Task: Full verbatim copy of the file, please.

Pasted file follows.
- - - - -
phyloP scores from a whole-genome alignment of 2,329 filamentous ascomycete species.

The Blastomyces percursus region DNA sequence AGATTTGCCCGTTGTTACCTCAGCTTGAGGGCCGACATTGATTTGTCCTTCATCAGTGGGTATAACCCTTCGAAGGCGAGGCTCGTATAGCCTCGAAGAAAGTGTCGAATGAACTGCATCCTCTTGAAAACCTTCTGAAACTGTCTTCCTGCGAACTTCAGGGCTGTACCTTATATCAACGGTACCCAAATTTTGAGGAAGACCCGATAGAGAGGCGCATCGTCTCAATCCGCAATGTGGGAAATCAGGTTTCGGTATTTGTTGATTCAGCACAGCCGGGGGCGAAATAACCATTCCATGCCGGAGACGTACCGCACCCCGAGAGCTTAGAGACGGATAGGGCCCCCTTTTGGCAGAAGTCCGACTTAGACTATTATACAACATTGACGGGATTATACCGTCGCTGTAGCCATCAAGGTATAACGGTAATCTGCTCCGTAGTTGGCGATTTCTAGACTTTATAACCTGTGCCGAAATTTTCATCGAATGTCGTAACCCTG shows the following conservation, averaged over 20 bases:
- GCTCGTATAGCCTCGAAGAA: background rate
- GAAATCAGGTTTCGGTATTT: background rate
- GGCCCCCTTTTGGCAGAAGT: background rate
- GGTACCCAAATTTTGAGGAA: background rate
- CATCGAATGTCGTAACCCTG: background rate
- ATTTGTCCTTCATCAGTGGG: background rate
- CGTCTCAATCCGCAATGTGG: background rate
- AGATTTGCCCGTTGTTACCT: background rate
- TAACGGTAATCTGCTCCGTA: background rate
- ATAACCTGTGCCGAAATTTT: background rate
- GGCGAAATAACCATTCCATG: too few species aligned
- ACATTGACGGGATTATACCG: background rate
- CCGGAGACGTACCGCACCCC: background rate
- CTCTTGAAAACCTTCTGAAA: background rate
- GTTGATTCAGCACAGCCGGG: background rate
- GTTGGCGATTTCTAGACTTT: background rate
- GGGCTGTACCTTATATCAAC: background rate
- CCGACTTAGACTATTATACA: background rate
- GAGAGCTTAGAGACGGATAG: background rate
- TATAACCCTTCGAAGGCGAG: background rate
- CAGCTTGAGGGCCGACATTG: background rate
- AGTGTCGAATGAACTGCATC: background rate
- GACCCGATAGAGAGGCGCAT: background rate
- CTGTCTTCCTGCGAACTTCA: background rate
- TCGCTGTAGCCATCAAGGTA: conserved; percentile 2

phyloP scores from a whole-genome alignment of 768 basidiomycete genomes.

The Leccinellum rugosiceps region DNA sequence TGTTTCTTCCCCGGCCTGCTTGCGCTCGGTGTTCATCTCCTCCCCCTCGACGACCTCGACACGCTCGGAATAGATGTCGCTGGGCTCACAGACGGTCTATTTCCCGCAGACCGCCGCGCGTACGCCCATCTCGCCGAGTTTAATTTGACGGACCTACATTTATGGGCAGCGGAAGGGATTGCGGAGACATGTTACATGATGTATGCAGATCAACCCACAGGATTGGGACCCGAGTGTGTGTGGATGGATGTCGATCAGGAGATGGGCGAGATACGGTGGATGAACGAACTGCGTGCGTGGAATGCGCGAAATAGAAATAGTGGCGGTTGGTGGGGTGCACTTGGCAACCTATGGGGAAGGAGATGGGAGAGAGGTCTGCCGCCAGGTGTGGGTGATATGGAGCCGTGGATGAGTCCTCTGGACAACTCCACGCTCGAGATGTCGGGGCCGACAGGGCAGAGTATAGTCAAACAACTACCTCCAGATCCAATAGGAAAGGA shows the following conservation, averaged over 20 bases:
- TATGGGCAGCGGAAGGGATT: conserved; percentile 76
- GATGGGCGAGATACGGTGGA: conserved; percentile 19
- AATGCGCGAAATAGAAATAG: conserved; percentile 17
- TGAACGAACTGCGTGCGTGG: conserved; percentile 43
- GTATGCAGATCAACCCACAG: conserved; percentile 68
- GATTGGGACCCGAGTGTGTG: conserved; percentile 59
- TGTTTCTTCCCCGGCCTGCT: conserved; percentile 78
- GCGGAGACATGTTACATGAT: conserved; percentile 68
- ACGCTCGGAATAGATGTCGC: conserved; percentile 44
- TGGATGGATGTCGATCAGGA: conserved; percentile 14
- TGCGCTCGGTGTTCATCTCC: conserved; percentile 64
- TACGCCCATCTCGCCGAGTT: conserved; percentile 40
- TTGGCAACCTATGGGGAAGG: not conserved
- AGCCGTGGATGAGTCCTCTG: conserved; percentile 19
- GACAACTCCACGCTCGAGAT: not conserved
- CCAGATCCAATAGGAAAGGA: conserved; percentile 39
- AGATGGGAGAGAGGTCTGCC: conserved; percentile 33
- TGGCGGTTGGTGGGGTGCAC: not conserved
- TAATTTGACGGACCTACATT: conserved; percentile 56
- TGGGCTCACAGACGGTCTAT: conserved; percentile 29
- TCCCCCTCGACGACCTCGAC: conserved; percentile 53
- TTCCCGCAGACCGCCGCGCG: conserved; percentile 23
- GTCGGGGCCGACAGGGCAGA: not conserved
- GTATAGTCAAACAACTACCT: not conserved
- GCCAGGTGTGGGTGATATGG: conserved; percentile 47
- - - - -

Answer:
phyloP scores from a whole-genome alignment of 2,329 filamentous ascomycete species.

The Blastomyces percursus region DNA sequence AGATTTGCCCGTTGTTACCTCAGCTTGAGGGCCGACATTGATTTGTCCTTCATCAGTGGGTATAACCCTTCGAAGGCGAGGCTCGTATAGCCTCGAAGAAAGTGTCGAATGAACTGCATCCTCTTGAAAACCTTCTGAAACTGTCTTCCTGCGAACTTCAGGGCTGTACCTTATATCAACGGTACCCAAATTTTGAGGAAGACCCGATAGAGAGGCGCATCGTCTCAATCCGCAATGTGGGAAATCAGGTTTCGGTATTTGTTGATTCAGCACAGCCGGGGGCGAAATAACCATTCCATGCCGGAGACGTACCGCACCCCGAGAGCTTAGAGACGGATAGGGCCCCCTTTTGGCAGAAGTCCGACTTAGACTATTATACAACATTGACGGGATTATACCGTCGCTGTAGCCATCAAGGTATAACGGTAATCTGCTCCGTAGTTGGCGATTTCTAGACTTTATAACCTGTGCCGAAATTTTCATCGAATGTCGTAACCCTG shows the following conservation, averaged over 20 bases:
- GCTCGTATAGCCTCGAAGAA: background rate
- GAAATCAGGTTTCGGTATTT: background rate
- GGCCCCCTTTTGGCAGAAGT: background rate
- GGTACCCAAATTTTGAGGAA: background rate
- CATCGAATGTCGTAACCCTG: background rate
- ATTTGTCCTTCATCAGTGGG: background rate
- CGTCTCAATCCGCAATGTGG: background rate
- AGATTTGCCCGTTGTTACCT: background rate
- TAACGGTAATCTGCTCCGTA: background rate
- ATAACCTGTGCCGAAATTTT: background rate
- GGCGAAATAACCATTCCATG: too few species aligned
- ACATTGACGGGATTATACCG: background rate
- CCGGAGACGTACCGCACCCC: background rate
- CTCTTGAAAACCTTCTGAAA: background rate
- GTTGATTCAGCACAGCCGGG: background rate
- GTTGGCGATTTCTAGACTTT: background rate
- GGGCTGTACCTTATATCAAC: background rate
- CCGACTTAGACTATTATACA: background rate
- GAGAGCTTAGAGACGGATAG: background rate
- TATAACCCTTCGAAGGCGAG: background rate
- CAGCTTGAGGGCCGACATTG: background rate
- AGTGTCGAATGAACTGCATC: background rate
- GACCCGATAGAGAGGCGCAT: background rate
- CTGTCTTCCTGCGAACTTCA: background rate
- TCGCTGTAGCCATCAAGGTA: conserved; percentile 2

phyloP scores from a whole-genome alignment of 768 basidiomycete genomes.

The Leccinellum rugosiceps region DNA sequence TGTTTCTTCCCCGGCCTGCTTGCGCTCGGTGTTCATCTCCTCCCCCTCGACGACCTCGACACGCTCGGAATAGATGTCGCTGGGCTCACAGACGGTCTATTTCCCGCAGACCGCCGCGCGTACGCCCATCTCGCCGAGTTTAATTTGACGGACCTACATTTATGGGCAGCGGAAGGGATTGCGGAGACATGTTACATGATGTATGCAGATCAACCCACAGGATTGGGACCCGAGTGTGTGTGGATGGATGTCGATCAGGAGATGGGCGAGATACGGTGGATGAACGAACTGCGTGCGTGGAATGCGCGAAATAGAAATAGTGGCGGTTGGTGGGGTGCACTTGGCAACCTATGGGGAAGGAGATGGGAGAGAGGTCTGCCGCCAGGTGTGGGTGATATGGAGCCGTGGATGAGTCCTCTGGACAACTCCACGCTCGAGATGTCGGGGCCGACAGGGCAGAGTATAGTCAAACAACTACCTCCAGATCCAATAGGAAAGGA shows the following conservation, averaged over 20 bases:
- TATGGGCAGCGGAAGGGATT: conserved; percentile 76
- GATGGGCGAGATACGGTGGA: conserved; percentile 19
- AATGCGCGAAATAGAAATAG: conserved; percentile 17
- TGAACGAACTGCGTGCGTGG: conserved; percentile 43
- GTATGCAGATCAACCCACAG: conserved; percentile 68
- GATTGGGACCCGAGTGTGTG: conserved; percentile 59
- TGTTTCTTCCCCGGCCTGCT: conserved; percentile 78
- GCGGAGACATGTTACATGAT: conserved; percentile 68
- ACGCTCGGAATAGATGTCGC: conserved; percentile 44
- TGGATGGATGTCGATCAGGA: conserved; percentile 14
- TGCGCTCGGTGTTCATCTCC: conserved; percentile 64
- TACGCCCATCTCGCCGAGTT: conserved; percentile 40
- TTGGCAACCTATGGGGAAGG: not conserved
- AGCCGTGGATGAGTCCTCTG: conserved; percentile 19
- GACAACTCCACGCTCGAGAT: not conserved
- CCAGATCCAATAGGAAAGGA: conserved; percentile 39
- AGATGGGAGAGAGGTCTGCC: conserved; percentile 33
- TGGCGGTTGGTGGGGTGCAC: not conserved
- TAATTTGACGGACCTACATT: conserved; percentile 56
- TGGGCTCACAGACGGTCTAT: conserved; percentile 29
- TCCCCCTCGACGACCTCGAC: conserved; percentile 53
- TTCCCGCAGACCGCCGCGCG: conserved; percentile 23
- GTCGGGGCCGACAGGGCAGA: not conserved
- GTATAGTCAAACAACTACCT: not conserved
- GCCAGGTGTGGGTGATATGG: conserved; percentile 47